Peoples’ love of bees bodes well for conservation efforts, University of Missouri researcher finds

COLUMBIA, Mo.- Bees pollinate about 75% of all fruits, nuts and vegetables grown in the U.S., as well as 80% of flowering plants in the world. As the challenges facing bee populations around the world have become more well-known, the insects have become increasingly visible in media and popular culture. Though this level of attention is not unprecedented – many still remember the ‘killer bee’ scares of past decades, and just this week came word of “murder hornets” – the influx of positive attention bees are receiving from the public has researchers pondering how to harness this attention to help protect bees from issues such as pesticides and land-uses that remove native vegetation


This is a picture of Damon Hall.

Damon Hall’s research examines interactions between social and ecological systems where science, policy, and culture meet.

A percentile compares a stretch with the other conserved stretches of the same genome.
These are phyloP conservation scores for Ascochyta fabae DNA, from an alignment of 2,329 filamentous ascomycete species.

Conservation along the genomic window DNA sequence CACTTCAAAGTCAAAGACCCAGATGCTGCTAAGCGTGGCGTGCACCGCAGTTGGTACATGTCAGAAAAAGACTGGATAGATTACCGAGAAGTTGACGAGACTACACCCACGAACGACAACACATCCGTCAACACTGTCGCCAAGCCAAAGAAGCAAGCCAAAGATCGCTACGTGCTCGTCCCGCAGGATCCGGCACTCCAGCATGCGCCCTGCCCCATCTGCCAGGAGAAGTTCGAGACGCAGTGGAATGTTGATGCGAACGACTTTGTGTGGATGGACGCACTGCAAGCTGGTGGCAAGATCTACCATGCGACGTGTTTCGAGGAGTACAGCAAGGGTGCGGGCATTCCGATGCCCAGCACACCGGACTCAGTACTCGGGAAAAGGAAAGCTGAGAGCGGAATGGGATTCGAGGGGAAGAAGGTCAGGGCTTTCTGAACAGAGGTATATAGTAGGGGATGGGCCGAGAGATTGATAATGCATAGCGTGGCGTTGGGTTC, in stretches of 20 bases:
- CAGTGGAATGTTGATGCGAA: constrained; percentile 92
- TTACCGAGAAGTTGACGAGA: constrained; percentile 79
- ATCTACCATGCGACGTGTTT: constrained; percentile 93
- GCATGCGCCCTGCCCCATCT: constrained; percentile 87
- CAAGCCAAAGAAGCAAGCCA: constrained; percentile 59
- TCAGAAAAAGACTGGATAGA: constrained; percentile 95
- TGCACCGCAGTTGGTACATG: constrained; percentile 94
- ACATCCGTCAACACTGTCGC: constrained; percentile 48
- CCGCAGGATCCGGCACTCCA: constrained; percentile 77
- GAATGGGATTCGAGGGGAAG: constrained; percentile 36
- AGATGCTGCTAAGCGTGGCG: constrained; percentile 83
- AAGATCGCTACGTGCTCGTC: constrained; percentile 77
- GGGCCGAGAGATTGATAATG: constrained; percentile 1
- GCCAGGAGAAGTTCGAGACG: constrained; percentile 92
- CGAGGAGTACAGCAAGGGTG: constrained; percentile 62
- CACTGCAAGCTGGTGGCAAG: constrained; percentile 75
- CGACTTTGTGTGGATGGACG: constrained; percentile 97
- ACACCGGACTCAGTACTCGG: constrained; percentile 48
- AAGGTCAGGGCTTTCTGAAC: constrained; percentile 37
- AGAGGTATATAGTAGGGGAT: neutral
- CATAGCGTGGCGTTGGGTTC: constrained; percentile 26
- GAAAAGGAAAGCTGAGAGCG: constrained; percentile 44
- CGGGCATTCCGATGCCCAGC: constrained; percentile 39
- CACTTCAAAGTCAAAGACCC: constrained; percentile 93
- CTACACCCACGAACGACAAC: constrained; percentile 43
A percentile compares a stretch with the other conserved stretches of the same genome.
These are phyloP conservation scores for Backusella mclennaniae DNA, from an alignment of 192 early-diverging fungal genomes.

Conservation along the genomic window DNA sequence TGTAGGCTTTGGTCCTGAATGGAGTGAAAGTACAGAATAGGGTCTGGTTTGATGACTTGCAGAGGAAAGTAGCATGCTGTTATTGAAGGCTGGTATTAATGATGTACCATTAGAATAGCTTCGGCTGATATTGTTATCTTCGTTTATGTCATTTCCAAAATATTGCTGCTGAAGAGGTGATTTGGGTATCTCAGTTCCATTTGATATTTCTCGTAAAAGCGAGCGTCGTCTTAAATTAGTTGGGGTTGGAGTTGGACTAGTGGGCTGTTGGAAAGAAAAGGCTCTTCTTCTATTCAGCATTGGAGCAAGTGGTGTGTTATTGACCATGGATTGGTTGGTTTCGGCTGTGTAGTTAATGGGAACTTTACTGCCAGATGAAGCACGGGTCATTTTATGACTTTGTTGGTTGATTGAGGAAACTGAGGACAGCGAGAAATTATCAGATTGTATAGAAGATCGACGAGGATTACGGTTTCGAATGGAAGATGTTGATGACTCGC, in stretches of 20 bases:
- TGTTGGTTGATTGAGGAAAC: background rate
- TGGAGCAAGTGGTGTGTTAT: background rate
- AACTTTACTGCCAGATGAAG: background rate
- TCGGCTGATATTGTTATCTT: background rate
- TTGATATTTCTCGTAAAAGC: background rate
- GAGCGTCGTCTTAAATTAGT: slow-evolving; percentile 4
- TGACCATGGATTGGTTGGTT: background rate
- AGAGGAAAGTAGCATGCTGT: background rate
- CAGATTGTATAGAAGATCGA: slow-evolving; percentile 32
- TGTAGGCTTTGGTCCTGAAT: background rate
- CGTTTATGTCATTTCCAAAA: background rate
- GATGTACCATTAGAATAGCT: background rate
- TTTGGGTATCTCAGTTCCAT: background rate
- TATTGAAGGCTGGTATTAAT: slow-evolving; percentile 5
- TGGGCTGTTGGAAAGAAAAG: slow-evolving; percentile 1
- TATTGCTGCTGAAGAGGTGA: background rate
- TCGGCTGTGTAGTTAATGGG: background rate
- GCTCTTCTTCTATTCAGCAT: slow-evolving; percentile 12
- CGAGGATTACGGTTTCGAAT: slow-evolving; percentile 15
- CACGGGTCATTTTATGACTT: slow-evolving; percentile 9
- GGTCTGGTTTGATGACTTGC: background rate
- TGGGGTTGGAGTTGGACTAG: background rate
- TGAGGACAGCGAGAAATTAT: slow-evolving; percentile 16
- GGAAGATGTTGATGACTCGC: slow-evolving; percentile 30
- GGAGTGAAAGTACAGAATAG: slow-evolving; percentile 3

Now, researchers from the University of Missouri have conducted a review of research covering how insect pollinators are perceived in society, studying how those perceptions impact research and conservation. Their findings suggest that the recent development of more positive perceptions of bees, as well as the strong ties between bee health and human welfare, offer encouraging opportunities to advance pollinator protection and education efforts – opportunities that may not exist for less human-centric environmental issues.

“Unfortunately, insects are mostly invisible to the public. They are vital to our survival in so many ways, but they are often taken for granted until a crisis makes them impossible to ignore,” said Damon Hall, an assistant professor in MU’s College of Agriculture, Food and Natural Resources. “With bees, we are seeing a call to action in the media and in the research community. People recognize that if bees fail, then our food and agriculture becomes much harder to sustain.”

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